Update 3:34 p.m. ET, 1/3/2014: The Bengals ticket office announced Friday that the game is now sold out. The company Procter & Gamble and its brands, including Tide, Gillette, CoverGirl and Bounty, purchased remaining tickets. Kroger will distribute the tickets to military veterans and active duty service members.
Washington (CNN) – With the prospect of their Sunday game against the San Diego Chargers being blacked out of the Cincinnati market, Democratic Sen. Sherrod Brown of Ohio has a message for the FCC: Don’t mess with Ohio’s football.
In a letter to Tom Wheeler, the chairman of the Federal Communications Commission, Brown blasts the blackout rule, a decades-old policy that prevents television outlets in the team’s home market from airing the home team game if the stadiums isn’t close to sold out. The rule aimed to prevent football fans from staying home to watch their local team play while seats at the stadium remained empty.
“This is unacceptable at a time when the price of attending games continues to rise and the economy is not yet where it needs to be,” Brown said in the letter sent Thursday. “Fans, through local taxes, often help pay for the stadiums. They should be able to cheer on their local teams, especially during the playoffs.”
After winning their division this year, the Bengals secured the third seed in the NFL playoffs and a game at home – in Paul Brown Stadium. But as Thursday’s deadline to sell the necessary tickets to break the blackout neared, the possibility of Bengals fans being unable to watch their team play from home grew.
“Let's keep The Jungle rockin' this Sunday for the Wild Card Playoff Game,” the team tweeted on Thursday, with a link to its online ticket store.
And while the FCC moved to end the blackout rule last month, Brown said that provided little comfort to Bengals fans who might miss Sunday’s game.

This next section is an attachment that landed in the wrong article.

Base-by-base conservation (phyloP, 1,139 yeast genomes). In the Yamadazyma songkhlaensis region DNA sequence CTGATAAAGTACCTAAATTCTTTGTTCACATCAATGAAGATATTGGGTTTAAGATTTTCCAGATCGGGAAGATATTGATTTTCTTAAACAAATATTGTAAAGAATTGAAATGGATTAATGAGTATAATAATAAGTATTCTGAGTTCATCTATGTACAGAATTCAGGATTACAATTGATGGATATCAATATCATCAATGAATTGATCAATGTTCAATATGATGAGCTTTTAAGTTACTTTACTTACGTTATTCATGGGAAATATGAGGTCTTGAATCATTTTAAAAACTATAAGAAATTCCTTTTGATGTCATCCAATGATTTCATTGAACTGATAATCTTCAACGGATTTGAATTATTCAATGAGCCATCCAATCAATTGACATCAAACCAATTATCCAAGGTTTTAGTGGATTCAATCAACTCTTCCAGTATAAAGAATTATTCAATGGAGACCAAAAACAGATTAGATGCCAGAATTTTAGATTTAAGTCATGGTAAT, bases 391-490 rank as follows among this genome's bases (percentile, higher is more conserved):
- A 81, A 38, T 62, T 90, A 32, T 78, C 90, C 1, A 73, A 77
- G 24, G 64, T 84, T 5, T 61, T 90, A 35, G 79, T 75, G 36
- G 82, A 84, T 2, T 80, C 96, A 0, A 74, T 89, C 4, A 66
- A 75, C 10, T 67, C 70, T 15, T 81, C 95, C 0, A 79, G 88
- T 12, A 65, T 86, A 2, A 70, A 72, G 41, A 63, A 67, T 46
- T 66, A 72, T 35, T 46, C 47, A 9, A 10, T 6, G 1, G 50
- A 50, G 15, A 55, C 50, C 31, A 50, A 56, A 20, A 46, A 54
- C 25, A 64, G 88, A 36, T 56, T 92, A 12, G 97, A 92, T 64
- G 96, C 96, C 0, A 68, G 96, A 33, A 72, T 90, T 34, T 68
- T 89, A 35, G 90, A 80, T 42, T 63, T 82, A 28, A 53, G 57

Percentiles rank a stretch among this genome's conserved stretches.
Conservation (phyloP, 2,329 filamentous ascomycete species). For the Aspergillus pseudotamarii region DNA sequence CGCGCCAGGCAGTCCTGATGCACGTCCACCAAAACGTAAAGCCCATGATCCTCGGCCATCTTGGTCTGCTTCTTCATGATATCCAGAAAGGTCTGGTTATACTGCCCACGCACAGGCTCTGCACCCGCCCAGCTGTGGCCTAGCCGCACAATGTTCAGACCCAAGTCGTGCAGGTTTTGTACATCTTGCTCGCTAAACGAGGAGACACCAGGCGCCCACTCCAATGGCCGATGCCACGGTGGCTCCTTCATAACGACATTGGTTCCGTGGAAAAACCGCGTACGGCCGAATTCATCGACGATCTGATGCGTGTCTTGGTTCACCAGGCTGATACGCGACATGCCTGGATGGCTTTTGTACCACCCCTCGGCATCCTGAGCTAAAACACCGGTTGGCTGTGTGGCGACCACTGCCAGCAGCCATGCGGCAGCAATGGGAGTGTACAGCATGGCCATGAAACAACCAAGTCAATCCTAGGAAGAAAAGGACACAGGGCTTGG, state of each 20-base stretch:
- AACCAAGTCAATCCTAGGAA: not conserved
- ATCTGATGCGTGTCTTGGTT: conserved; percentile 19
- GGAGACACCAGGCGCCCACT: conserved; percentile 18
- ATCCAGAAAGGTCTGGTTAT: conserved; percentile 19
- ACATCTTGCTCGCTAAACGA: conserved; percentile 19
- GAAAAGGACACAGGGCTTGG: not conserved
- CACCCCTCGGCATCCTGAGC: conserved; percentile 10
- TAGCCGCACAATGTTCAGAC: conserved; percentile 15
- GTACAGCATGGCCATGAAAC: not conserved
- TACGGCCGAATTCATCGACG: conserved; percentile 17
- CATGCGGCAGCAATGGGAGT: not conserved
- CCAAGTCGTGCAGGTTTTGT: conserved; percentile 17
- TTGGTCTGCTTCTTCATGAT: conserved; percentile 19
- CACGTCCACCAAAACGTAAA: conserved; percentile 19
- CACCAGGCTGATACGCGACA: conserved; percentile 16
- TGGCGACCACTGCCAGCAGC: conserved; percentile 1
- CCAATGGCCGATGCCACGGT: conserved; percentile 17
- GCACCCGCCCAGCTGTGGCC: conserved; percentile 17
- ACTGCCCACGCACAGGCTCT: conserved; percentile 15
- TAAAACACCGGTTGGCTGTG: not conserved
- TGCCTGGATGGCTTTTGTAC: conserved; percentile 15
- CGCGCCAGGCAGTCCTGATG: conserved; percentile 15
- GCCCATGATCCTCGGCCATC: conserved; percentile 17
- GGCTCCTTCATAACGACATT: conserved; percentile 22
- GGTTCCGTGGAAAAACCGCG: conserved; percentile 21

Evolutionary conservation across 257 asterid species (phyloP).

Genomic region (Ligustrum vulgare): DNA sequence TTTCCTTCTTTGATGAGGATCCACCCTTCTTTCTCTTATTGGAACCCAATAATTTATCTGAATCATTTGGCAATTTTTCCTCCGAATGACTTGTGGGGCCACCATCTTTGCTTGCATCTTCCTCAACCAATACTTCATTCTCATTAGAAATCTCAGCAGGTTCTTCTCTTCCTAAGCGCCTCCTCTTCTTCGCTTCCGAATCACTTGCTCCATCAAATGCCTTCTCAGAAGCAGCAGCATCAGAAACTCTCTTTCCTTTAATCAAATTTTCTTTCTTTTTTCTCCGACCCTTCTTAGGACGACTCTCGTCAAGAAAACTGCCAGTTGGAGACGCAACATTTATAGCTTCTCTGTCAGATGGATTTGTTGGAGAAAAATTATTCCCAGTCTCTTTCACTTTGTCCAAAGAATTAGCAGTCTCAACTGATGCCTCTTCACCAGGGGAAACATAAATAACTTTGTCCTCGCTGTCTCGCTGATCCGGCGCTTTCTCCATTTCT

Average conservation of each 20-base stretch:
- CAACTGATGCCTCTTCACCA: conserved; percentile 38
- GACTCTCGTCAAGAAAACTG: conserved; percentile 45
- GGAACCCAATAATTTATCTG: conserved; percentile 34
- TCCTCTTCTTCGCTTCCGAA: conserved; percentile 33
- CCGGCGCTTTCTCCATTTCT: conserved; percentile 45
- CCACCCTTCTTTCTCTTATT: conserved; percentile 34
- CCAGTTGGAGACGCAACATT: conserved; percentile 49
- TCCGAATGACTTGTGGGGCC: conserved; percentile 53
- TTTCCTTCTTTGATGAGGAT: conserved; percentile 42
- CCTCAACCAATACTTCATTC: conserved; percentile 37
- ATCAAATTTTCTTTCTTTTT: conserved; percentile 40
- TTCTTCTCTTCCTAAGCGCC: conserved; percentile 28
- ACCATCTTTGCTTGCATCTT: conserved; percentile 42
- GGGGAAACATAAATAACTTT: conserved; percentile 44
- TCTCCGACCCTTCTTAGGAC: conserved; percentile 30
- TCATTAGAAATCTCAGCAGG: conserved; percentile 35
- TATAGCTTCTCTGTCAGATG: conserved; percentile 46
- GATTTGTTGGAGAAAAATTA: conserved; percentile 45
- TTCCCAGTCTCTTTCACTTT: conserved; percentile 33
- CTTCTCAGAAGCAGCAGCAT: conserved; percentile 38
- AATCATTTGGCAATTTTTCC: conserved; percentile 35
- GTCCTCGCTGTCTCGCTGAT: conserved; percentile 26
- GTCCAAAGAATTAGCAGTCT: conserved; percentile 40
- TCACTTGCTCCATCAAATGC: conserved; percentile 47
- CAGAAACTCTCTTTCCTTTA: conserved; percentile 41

“While the FCC’s recent unanimous vote to eliminate the Sports Blackout Rule is excellent news for fans and taxpayers across Ohio and across the country, the NFL should do everything it can to ensure that the Cincinnati Bengals' Sunday playoff game is not blacked out,” the senator said.
The blackout rule has roots in the 1950s and 1960s when ticket sales were a significant portion of team revenue. But with high definition televisions and the massive growth of TV, broadcast revenues now dwarf ticket sales.
The NFL has also become more popular. Fewer games aren’t sold out, meaning blackouts are rare – during the 2011 season, only 16 games were blacked out. That wasn’t the case in the 1970s, when low attendances meant as many as 59% of NFL games were blacked out, the FCC said.
In response to the FCC’s move to end the rule, the NFL said it would “strongly oppose any change in the rule.”
"We are on pace for a historic low number of blackouts since the policy was implemented 40 years ago," said Brian McCarthy, a vice president at the NFL. "While affecting very few games the past decade, the blackout rule is very important in supporting NFL stadiums and the ability of NFL clubs to sell tickets and keeping our games attractive as television programming with large crowds."
The NFL blackout issues isn’t new to Brown. In 2012, he wrote a letter to NFL commissioner Roger Goodell that asked the league to reverse its blackout policy.
In Thursday’s letter, Brown said showing the game on television should not hinge on whether people can afford tickets.
“Sports fans make significant financial investments in their home teams through local, county, and other taxes and should not be denied access to a local game because they cannot afford tickets,” he wrote. “The current blackout policy does not serve taxpayers, sports fans, or networks.”
- CNN Money’s Greg Wallace contributed to this report.